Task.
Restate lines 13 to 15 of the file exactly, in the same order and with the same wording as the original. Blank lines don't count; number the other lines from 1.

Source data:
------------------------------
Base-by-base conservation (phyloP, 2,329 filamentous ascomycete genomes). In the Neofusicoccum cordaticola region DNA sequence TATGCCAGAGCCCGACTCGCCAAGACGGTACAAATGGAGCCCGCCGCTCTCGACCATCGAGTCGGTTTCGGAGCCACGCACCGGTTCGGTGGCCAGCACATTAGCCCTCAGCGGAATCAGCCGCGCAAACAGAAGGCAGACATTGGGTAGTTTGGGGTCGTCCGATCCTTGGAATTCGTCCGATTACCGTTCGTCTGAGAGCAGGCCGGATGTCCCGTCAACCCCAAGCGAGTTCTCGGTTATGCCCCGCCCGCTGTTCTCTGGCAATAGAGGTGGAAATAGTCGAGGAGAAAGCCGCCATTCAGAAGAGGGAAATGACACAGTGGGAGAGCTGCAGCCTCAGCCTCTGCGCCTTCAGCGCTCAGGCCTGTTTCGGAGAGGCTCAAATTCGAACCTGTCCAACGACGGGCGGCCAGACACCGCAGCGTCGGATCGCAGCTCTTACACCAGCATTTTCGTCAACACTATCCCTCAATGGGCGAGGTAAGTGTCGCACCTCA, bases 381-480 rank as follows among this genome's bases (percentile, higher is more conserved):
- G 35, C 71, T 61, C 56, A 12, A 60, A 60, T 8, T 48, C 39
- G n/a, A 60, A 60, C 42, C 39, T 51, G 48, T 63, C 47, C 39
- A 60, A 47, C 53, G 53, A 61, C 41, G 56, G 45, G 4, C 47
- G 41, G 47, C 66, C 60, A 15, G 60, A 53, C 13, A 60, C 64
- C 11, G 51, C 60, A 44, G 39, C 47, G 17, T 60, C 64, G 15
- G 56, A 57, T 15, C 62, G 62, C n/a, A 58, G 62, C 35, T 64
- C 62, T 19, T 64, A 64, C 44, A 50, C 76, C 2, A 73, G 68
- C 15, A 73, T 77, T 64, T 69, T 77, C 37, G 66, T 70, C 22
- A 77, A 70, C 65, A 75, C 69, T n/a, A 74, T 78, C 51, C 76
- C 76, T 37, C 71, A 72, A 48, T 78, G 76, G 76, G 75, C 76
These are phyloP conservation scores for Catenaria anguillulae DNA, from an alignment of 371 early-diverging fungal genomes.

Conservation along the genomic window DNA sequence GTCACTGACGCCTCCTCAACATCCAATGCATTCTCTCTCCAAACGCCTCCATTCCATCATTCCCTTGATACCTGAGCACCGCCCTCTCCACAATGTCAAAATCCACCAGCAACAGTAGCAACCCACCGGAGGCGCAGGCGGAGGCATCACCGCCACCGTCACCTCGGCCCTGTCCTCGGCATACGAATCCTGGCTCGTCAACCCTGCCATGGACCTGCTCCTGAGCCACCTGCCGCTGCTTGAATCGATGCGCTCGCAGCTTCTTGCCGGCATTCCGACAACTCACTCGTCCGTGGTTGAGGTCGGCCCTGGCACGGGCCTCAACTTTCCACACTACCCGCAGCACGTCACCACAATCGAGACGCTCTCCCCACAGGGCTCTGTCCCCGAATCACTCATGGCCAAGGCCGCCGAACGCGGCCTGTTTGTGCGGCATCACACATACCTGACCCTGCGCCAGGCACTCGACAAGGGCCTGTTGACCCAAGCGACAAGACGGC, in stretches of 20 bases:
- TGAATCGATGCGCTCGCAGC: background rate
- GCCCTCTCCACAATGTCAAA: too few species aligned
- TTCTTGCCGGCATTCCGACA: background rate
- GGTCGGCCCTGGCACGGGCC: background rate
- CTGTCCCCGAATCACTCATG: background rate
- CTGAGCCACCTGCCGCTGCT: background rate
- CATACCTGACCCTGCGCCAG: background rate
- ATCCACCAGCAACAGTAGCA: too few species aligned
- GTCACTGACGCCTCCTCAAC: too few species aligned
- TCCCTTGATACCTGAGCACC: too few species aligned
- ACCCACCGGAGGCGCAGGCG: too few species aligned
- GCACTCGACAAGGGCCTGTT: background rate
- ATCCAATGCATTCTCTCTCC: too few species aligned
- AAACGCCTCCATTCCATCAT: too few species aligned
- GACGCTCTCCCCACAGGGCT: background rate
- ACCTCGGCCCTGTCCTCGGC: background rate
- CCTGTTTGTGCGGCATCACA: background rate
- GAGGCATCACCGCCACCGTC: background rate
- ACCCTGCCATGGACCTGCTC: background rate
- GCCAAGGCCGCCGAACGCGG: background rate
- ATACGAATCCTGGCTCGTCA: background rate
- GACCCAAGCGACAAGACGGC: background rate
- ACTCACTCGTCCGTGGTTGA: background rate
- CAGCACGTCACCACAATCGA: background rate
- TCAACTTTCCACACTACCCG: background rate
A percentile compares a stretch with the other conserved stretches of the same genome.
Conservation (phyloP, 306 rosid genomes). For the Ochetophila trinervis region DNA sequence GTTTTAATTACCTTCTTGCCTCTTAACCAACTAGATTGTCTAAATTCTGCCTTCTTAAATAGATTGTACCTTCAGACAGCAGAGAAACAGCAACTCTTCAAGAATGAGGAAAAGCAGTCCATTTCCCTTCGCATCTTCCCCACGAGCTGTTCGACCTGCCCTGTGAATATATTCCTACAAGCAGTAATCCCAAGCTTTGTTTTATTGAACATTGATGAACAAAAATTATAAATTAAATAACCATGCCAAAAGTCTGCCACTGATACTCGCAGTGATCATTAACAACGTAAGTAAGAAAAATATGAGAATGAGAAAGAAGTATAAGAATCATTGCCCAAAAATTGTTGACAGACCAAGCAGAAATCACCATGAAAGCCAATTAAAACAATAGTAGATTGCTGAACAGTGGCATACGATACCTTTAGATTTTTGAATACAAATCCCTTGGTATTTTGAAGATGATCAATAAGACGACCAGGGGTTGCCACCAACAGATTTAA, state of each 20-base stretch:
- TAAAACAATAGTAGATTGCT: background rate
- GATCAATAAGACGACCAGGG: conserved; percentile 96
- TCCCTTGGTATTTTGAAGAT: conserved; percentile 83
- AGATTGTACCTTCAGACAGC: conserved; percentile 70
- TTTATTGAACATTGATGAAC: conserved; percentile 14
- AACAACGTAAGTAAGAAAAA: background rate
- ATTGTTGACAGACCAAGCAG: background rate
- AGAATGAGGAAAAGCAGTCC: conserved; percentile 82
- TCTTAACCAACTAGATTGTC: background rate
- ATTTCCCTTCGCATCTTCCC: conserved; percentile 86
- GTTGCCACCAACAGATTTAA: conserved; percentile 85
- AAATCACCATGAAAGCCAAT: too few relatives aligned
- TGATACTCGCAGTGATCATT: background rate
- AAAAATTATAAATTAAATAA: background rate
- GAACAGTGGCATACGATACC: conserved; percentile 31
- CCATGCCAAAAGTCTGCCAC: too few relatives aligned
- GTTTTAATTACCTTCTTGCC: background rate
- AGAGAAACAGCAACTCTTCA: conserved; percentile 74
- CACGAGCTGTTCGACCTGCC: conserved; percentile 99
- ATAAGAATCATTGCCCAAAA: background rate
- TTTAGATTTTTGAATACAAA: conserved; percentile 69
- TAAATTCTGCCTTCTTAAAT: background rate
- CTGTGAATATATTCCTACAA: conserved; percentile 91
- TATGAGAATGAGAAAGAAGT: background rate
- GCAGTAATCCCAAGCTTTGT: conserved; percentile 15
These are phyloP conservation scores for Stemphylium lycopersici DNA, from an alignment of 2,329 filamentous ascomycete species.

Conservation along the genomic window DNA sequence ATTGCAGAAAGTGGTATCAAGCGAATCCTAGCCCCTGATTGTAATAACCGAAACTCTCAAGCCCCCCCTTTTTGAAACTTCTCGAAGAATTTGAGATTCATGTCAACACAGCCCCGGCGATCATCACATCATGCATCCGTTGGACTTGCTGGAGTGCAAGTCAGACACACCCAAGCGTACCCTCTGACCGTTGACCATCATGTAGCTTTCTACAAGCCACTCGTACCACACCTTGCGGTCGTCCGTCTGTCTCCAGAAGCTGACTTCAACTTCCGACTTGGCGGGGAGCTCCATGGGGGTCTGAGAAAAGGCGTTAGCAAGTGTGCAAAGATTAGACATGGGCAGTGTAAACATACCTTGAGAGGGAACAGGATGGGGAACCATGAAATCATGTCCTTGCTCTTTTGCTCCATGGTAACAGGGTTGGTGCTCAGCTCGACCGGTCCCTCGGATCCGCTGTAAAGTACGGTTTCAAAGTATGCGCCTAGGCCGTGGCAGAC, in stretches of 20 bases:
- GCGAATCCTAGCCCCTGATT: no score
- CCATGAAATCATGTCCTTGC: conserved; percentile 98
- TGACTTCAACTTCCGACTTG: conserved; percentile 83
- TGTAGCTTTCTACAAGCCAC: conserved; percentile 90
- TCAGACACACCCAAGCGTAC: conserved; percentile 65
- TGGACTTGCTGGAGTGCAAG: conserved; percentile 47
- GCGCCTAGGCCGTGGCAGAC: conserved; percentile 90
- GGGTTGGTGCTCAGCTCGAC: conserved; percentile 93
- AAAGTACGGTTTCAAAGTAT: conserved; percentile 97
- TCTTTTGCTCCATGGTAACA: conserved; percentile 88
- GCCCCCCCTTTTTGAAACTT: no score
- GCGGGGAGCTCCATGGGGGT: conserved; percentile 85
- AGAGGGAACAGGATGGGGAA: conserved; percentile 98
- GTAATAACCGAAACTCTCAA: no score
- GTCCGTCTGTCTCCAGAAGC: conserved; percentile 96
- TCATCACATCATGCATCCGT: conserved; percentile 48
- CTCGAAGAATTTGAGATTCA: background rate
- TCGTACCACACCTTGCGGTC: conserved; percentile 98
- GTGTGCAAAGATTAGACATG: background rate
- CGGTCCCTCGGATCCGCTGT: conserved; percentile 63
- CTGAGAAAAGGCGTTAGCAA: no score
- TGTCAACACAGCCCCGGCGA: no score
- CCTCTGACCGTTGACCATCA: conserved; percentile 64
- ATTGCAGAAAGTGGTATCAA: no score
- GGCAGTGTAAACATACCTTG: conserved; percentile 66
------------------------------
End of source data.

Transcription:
Conservation along the genomic window DNA sequence GTCACTGACGCCTCCTCAACATCCAATGCATTCTCTCTCCAAACGCCTCCATTCCATCATTCCCTTGATACCTGAGCACCGCCCTCTCCACAATGTCAAAATCCACCAGCAACAGTAGCAACCCACCGGAGGCGCAGGCGGAGGCATCACCGCCACCGTCACCTCGGCCCTGTCCTCGGCATACGAATCCTGGCTCGTCAACCCTGCCATGGACCTGCTCCTGAGCCACCTGCCGCTGCTTGAATCGATGCGCTCGCAGCTTCTTGCCGGCATTCCGACAACTCACTCGTCCGTGGTTGAGGTCGGCCCTGGCACGGGCCTCAACTTTCCACACTACCCGCAGCACGTCACCACAATCGAGACGCTCTCCCCACAGGGCTCTGTCCCCGAATCACTCATGGCCAAGGCCGCCGAACGCGGCCTGTTTGTGCGGCATCACACATACCTGACCCTGCGCCAGGCACTCGACAAGGGCCTGTTGACCCAAGCGACAAGACGGC, in stretches of 20 bases:
- TGAATCGATGCGCTCGCAGC: background rate
- GCCCTCTCCACAATGTCAAA: too few species aligned